Increase in Female Police Officers in Africa Positively Impacts Peace Processes

September 7, 2017 Updated: September 7, 2017

The United Nations has launched global efforts and resolutions to increase the number of women in police forces and peacekeeping.

On Aug. 29, 2017, U.N. Women released a new strategic plan committed to increasing the number of female peacekeepers. In it, they explain how they will work to increase the number of women mediators, negotiators, and experts sent to peace negotiations. They also support about 160 civil society organizations.

The organization is focused on contributing to peace, security, and humanitarian efforts. They will be deploying an average of 25 sexual and gender-based violence justice experts each year.

Liberia’s Top Female Cop

Sadatu Reeves had wanted to be a police officer since she was a child. Now, she is the Assistant Police Director for Administration in the Liberian National Police Force, which makes her one of Liberia’s three top commissioners.

Reeves is one of a growing number of women across Africa who are entering the police force.

As a result, the reporting of violence against women has increased, along with better treatment of female witnesses, victims, and suspects. There has also been a decrease in the number of reports of improper use of force.

This change began when Reeves graduated in 2004 with a degree in criminal justice, just after the Second Liberian Civil War (1989-2003).

“Even though the reputation of the police was badly tarnished and its morale was very low, I wanted to be part of the new breed of Liberian National Police Force (LNP) officers to help restore the image and pride of the force,” Officer Reeves explained in a U.N. Women report.

Women in Rwanda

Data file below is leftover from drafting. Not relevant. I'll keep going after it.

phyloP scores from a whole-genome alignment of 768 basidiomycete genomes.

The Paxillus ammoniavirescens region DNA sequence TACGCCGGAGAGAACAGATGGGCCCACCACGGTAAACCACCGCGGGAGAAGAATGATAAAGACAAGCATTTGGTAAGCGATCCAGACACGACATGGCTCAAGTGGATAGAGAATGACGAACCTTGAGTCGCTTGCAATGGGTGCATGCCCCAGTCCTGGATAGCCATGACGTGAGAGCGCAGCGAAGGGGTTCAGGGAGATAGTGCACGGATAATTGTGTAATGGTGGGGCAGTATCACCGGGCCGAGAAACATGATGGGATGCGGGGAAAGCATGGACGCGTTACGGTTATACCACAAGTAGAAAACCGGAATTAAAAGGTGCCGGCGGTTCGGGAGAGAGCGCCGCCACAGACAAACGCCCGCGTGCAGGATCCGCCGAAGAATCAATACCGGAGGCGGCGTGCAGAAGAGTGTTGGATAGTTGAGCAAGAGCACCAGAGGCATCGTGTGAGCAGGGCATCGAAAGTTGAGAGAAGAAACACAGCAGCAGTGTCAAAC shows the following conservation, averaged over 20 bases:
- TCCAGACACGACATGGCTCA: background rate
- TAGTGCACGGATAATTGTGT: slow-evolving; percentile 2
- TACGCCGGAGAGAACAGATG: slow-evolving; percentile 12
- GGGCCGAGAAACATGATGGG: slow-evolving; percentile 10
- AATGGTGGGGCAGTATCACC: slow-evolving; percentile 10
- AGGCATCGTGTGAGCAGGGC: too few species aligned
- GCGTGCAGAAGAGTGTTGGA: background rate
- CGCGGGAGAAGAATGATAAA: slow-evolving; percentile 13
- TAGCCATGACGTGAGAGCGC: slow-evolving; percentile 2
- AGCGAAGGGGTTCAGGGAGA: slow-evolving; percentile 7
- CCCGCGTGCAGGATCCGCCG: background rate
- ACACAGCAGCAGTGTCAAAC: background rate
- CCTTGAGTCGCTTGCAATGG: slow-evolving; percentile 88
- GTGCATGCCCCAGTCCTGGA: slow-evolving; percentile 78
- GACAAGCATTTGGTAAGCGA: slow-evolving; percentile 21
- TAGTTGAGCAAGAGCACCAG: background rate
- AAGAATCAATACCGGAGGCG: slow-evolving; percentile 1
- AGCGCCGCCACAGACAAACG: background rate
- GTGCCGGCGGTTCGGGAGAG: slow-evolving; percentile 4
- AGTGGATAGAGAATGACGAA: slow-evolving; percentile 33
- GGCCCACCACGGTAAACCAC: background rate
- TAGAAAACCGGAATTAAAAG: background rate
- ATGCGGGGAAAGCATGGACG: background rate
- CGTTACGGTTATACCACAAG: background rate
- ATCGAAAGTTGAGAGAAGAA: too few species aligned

The presence of women in peace and security roles is extending to Rwanda as well. In 2010, Rwanda launched a national plan to implement the U.N. Security Council resolution and increase the number of women as commissioned police officers. In 2012, the number of female police officers grew to 137 from the previous amount of 50 in 2009. This 63 percent increase set a trend in Rwanda, which in 2015 became the leading country for female police officers involved in U.N. peacekeeping missions.

The U.N. Security Council resolution aims to create environments that protect women and girls from being casualties of wartime conflict. As a result, more countries have implemented national action plans and strategies regarding sexual and gender-based violence.

According to U.N. Women.org, when women are included in peace processes, there is a 20 percent increase in the probability of an agreement lasting at least two years, and a 35 percent increase in the probability of an agreement lasting at least 15 years.

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The role of women in peacekeeping goes beyond their educational and training backgrounds and can bring about change in direct ways. In Kenya, Officer Lucy Nduati finds that female survivors of violence communicate with her more easily than with her male colleagues.

President of the Mali Platform for Women Leaders, Doumbia Mama Koite speaks on how women have contributed to the nation’s economy. She has been working tirelessly toward improving women’s rights.